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Concentrations of railway metal theft and the locations of scrap-metal dealers

Ashby, MPJ; Bowers, KJ; (2015) Concentrations of railway metal theft and the locations of scrap-metal dealers. Applied Geography , 63 pp. 283-291. 10.1016/j.apgeog.2015.07.005. Green open access

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Abstract

Abstract Metal theft has become a substantial crime problem in many areas. In response, several countries have introduced legislation to regulate scrap-metal recycling yards. However, at present there is little evidence to support this use of the market reduction approach (MRA) in preventing metal theft. The present study sought to test the underlying assumption of the MRA that the presence of a market for stolen property (in this case provided by scrap yards) drives thefts in a local area. This study tested for a spatial association between the locations of scrap yards and those of metal thefts. The density of industry, local burglary rate and road-accessibility of an area were controlled for. Metal thefts from railway lines in England were shown to be significantly more common in areas with more scrap-metal yards, high road accessibility and high population density. The results support the use of the MRA in relation to metal theft.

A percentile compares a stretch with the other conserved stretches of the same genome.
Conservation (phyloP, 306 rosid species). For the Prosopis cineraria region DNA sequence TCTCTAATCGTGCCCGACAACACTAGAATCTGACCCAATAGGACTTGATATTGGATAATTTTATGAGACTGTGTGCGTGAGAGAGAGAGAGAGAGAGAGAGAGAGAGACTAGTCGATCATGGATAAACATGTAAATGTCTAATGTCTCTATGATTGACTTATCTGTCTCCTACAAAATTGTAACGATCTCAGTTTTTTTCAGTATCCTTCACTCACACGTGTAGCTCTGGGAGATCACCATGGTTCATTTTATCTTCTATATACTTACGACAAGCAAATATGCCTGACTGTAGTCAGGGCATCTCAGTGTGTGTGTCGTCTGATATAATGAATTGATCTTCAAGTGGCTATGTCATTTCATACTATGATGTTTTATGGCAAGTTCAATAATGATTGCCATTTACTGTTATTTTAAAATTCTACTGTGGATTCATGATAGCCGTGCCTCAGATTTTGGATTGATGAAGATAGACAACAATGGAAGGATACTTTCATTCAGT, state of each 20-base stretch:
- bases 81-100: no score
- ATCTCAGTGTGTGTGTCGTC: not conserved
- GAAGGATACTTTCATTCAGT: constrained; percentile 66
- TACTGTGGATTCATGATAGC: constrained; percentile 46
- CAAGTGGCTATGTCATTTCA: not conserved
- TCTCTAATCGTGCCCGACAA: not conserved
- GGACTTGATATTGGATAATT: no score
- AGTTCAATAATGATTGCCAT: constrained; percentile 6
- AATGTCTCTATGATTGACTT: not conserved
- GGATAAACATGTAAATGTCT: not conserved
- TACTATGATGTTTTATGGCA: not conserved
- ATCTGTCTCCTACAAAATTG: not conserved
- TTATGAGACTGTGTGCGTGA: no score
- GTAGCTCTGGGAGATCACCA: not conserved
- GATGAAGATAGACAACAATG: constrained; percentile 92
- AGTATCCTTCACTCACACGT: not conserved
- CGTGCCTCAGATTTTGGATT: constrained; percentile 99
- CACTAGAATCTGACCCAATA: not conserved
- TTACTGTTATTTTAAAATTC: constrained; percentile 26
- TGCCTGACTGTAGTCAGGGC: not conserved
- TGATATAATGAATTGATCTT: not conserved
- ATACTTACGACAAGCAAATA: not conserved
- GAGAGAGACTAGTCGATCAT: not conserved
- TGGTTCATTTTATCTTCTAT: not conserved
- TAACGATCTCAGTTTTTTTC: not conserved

Type: Article
Title: Concentrations of railway metal theft and the locations of scrap-metal dealers
Open access status: An open access version is available from UCL Discovery
DOI: 10.1016/j.apgeog.2015.07.005
Publisher version: http://dx.doi.org/10.1016/j.apgeog.2015.07.005
Language: English
Additional information: © 2015 The Authors. Published by Elsevier Ltd. This is an open access article under the CC BY license (http://creativecommons.org/licenses/by/4.0/).
Keywords: Metal theft, Scrap-metal dealers, Market-reduction approach
UCL classification: UCL
UCL > Provost and Vice Provost Offices
UCL > Provost and Vice Provost Offices > UCL BEAMS
UCL > Provost and Vice Provost Offices > UCL BEAMS > Faculty of Engineering Science
UCL > Provost and Vice Provost Offices > UCL BEAMS > Faculty of Engineering Science > Dept of Security and Crime Science
URI: https://discovery.ucl.ac.uk/id/eprint/1470073
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